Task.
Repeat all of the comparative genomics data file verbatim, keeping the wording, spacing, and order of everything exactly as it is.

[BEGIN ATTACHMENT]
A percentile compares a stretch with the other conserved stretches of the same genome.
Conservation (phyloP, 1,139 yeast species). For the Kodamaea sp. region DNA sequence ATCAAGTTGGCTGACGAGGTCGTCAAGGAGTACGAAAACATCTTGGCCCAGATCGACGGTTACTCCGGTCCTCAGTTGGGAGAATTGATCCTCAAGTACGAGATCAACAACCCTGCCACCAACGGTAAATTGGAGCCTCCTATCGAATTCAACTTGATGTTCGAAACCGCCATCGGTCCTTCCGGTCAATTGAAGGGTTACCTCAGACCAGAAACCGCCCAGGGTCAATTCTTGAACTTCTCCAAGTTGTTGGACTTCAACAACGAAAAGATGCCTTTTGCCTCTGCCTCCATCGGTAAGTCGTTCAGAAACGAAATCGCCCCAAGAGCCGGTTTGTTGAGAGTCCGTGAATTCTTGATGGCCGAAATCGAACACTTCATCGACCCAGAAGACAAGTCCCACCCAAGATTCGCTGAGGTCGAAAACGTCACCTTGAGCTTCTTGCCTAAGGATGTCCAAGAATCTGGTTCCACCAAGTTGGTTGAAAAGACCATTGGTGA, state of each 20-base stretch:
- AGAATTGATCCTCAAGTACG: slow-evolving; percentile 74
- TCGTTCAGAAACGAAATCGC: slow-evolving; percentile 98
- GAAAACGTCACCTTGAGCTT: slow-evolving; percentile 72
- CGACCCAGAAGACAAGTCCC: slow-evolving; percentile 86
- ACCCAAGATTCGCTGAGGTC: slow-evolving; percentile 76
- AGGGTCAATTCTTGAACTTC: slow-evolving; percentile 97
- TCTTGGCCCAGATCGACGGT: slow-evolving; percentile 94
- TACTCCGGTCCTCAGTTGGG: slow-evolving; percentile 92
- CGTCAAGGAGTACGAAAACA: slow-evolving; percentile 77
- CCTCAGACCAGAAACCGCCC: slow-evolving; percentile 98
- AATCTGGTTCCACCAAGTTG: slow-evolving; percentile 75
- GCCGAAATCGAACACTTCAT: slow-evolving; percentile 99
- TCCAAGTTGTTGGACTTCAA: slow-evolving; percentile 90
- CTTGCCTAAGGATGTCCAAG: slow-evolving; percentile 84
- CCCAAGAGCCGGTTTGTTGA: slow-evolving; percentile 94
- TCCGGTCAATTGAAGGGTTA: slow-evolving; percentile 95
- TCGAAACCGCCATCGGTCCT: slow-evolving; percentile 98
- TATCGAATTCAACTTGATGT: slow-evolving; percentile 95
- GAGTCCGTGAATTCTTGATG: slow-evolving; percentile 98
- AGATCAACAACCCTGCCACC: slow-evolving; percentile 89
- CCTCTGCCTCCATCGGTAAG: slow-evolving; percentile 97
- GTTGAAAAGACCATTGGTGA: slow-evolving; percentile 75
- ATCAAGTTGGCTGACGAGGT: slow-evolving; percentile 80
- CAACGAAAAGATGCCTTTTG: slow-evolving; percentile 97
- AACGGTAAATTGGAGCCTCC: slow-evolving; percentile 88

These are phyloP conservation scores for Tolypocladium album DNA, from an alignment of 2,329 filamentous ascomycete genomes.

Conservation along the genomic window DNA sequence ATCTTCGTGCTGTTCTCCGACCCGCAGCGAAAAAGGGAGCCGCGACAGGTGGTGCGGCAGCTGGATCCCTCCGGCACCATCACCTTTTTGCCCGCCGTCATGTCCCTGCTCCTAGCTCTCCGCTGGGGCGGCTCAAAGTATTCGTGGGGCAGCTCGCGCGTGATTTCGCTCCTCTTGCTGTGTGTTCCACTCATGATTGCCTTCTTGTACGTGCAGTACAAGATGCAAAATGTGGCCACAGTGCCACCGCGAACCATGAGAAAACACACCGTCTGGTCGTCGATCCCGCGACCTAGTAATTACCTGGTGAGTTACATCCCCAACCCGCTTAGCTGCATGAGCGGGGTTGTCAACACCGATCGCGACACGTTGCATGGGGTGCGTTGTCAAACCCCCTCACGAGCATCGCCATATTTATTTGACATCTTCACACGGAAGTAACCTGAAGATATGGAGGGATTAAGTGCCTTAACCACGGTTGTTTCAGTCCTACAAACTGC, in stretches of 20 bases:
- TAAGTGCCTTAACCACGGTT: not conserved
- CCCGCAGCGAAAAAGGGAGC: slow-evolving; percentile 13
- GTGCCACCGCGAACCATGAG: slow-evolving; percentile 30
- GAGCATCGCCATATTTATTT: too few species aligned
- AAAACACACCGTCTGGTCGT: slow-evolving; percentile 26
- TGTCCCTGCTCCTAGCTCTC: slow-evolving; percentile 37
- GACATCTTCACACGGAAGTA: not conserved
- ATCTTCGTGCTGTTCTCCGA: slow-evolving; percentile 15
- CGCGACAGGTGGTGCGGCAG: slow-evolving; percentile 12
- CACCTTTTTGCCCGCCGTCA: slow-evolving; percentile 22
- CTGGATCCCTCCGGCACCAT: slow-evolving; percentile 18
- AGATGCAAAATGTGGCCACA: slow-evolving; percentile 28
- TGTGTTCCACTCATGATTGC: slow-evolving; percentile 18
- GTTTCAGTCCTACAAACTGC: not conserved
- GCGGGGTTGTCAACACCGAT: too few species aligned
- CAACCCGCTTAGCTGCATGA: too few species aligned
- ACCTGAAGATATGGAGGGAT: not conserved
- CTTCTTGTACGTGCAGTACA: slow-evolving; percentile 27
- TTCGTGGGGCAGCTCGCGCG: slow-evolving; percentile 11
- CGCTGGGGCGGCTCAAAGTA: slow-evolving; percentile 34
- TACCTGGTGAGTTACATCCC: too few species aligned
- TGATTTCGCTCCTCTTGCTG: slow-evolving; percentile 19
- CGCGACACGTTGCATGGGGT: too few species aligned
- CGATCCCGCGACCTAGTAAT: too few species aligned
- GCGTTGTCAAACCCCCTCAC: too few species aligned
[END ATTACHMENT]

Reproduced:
A percentile compares a stretch with the other conserved stretches of the same genome.
Conservation (phyloP, 1,139 yeast species). For the Kodamaea sp. region DNA sequence ATCAAGTTGGCTGACGAGGTCGTCAAGGAGTACGAAAACATCTTGGCCCAGATCGACGGTTACTCCGGTCCTCAGTTGGGAGAATTGATCCTCAAGTACGAGATCAACAACCCTGCCACCAACGGTAAATTGGAGCCTCCTATCGAATTCAACTTGATGTTCGAAACCGCCATCGGTCCTTCCGGTCAATTGAAGGGTTACCTCAGACCAGAAACCGCCCAGGGTCAATTCTTGAACTTCTCCAAGTTGTTGGACTTCAACAACGAAAAGATGCCTTTTGCCTCTGCCTCCATCGGTAAGTCGTTCAGAAACGAAATCGCCCCAAGAGCCGGTTTGTTGAGAGTCCGTGAATTCTTGATGGCCGAAATCGAACACTTCATCGACCCAGAAGACAAGTCCCACCCAAGATTCGCTGAGGTCGAAAACGTCACCTTGAGCTTCTTGCCTAAGGATGTCCAAGAATCTGGTTCCACCAAGTTGGTTGAAAAGACCATTGGTGA, state of each 20-base stretch:
- AGAATTGATCCTCAAGTACG: slow-evolving; percentile 74
- TCGTTCAGAAACGAAATCGC: slow-evolving; percentile 98
- GAAAACGTCACCTTGAGCTT: slow-evolving; percentile 72
- CGACCCAGAAGACAAGTCCC: slow-evolving; percentile 86
- ACCCAAGATTCGCTGAGGTC: slow-evolving; percentile 76
- AGGGTCAATTCTTGAACTTC: slow-evolving; percentile 97
- TCTTGGCCCAGATCGACGGT: slow-evolving; percentile 94
- TACTCCGGTCCTCAGTTGGG: slow-evolving; percentile 92
- CGTCAAGGAGTACGAAAACA: slow-evolving; percentile 77
- CCTCAGACCAGAAACCGCCC: slow-evolving; percentile 98
- AATCTGGTTCCACCAAGTTG: slow-evolving; percentile 75
- GCCGAAATCGAACACTTCAT: slow-evolving; percentile 99
- TCCAAGTTGTTGGACTTCAA: slow-evolving; percentile 90
- CTTGCCTAAGGATGTCCAAG: slow-evolving; percentile 84
- CCCAAGAGCCGGTTTGTTGA: slow-evolving; percentile 94
- TCCGGTCAATTGAAGGGTTA: slow-evolving; percentile 95
- TCGAAACCGCCATCGGTCCT: slow-evolving; percentile 98
- TATCGAATTCAACTTGATGT: slow-evolving; percentile 95
- GAGTCCGTGAATTCTTGATG: slow-evolving; percentile 98
- AGATCAACAACCCTGCCACC: slow-evolving; percentile 89
- CCTCTGCCTCCATCGGTAAG: slow-evolving; percentile 97
- GTTGAAAAGACCATTGGTGA: slow-evolving; percentile 75
- ATCAAGTTGGCTGACGAGGT: slow-evolving; percentile 80
- CAACGAAAAGATGCCTTTTG: slow-evolving; percentile 97
- AACGGTAAATTGGAGCCTCC: slow-evolving; percentile 88

These are phyloP conservation scores for Tolypocladium album DNA, from an alignment of 2,329 filamentous ascomycete genomes.

Conservation along the genomic window DNA sequence ATCTTCGTGCTGTTCTCCGACCCGCAGCGAAAAAGGGAGCCGCGACAGGTGGTGCGGCAGCTGGATCCCTCCGGCACCATCACCTTTTTGCCCGCCGTCATGTCCCTGCTCCTAGCTCTCCGCTGGGGCGGCTCAAAGTATTCGTGGGGCAGCTCGCGCGTGATTTCGCTCCTCTTGCTGTGTGTTCCACTCATGATTGCCTTCTTGTACGTGCAGTACAAGATGCAAAATGTGGCCACAGTGCCACCGCGAACCATGAGAAAACACACCGTCTGGTCGTCGATCCCGCGACCTAGTAATTACCTGGTGAGTTACATCCCCAACCCGCTTAGCTGCATGAGCGGGGTTGTCAACACCGATCGCGACACGTTGCATGGGGTGCGTTGTCAAACCCCCTCACGAGCATCGCCATATTTATTTGACATCTTCACACGGAAGTAACCTGAAGATATGGAGGGATTAAGTGCCTTAACCACGGTTGTTTCAGTCCTACAAACTGC, in stretches of 20 bases:
- TAAGTGCCTTAACCACGGTT: not conserved
- CCCGCAGCGAAAAAGGGAGC: slow-evolving; percentile 13
- GTGCCACCGCGAACCATGAG: slow-evolving; percentile 30
- GAGCATCGCCATATTTATTT: too few species aligned
- AAAACACACCGTCTGGTCGT: slow-evolving; percentile 26
- TGTCCCTGCTCCTAGCTCTC: slow-evolving; percentile 37
- GACATCTTCACACGGAAGTA: not conserved
- ATCTTCGTGCTGTTCTCCGA: slow-evolving; percentile 15
- CGCGACAGGTGGTGCGGCAG: slow-evolving; percentile 12
- CACCTTTTTGCCCGCCGTCA: slow-evolving; percentile 22
- CTGGATCCCTCCGGCACCAT: slow-evolving; percentile 18
- AGATGCAAAATGTGGCCACA: slow-evolving; percentile 28
- TGTGTTCCACTCATGATTGC: slow-evolving; percentile 18
- GTTTCAGTCCTACAAACTGC: not conserved
- GCGGGGTTGTCAACACCGAT: too few species aligned
- CAACCCGCTTAGCTGCATGA: too few species aligned
- ACCTGAAGATATGGAGGGAT: not conserved
- CTTCTTGTACGTGCAGTACA: slow-evolving; percentile 27
- TTCGTGGGGCAGCTCGCGCG: slow-evolving; percentile 11
- CGCTGGGGCGGCTCAAAGTA: slow-evolving; percentile 34
- TACCTGGTGAGTTACATCCC: too few species aligned
- TGATTTCGCTCCTCTTGCTG: slow-evolving; percentile 19
- CGCGACACGTTGCATGGGGT: too few species aligned
- CGATCCCGCGACCTAGTAAT: too few species aligned
- GCGTTGTCAAACCCCCTCAC: too few species aligned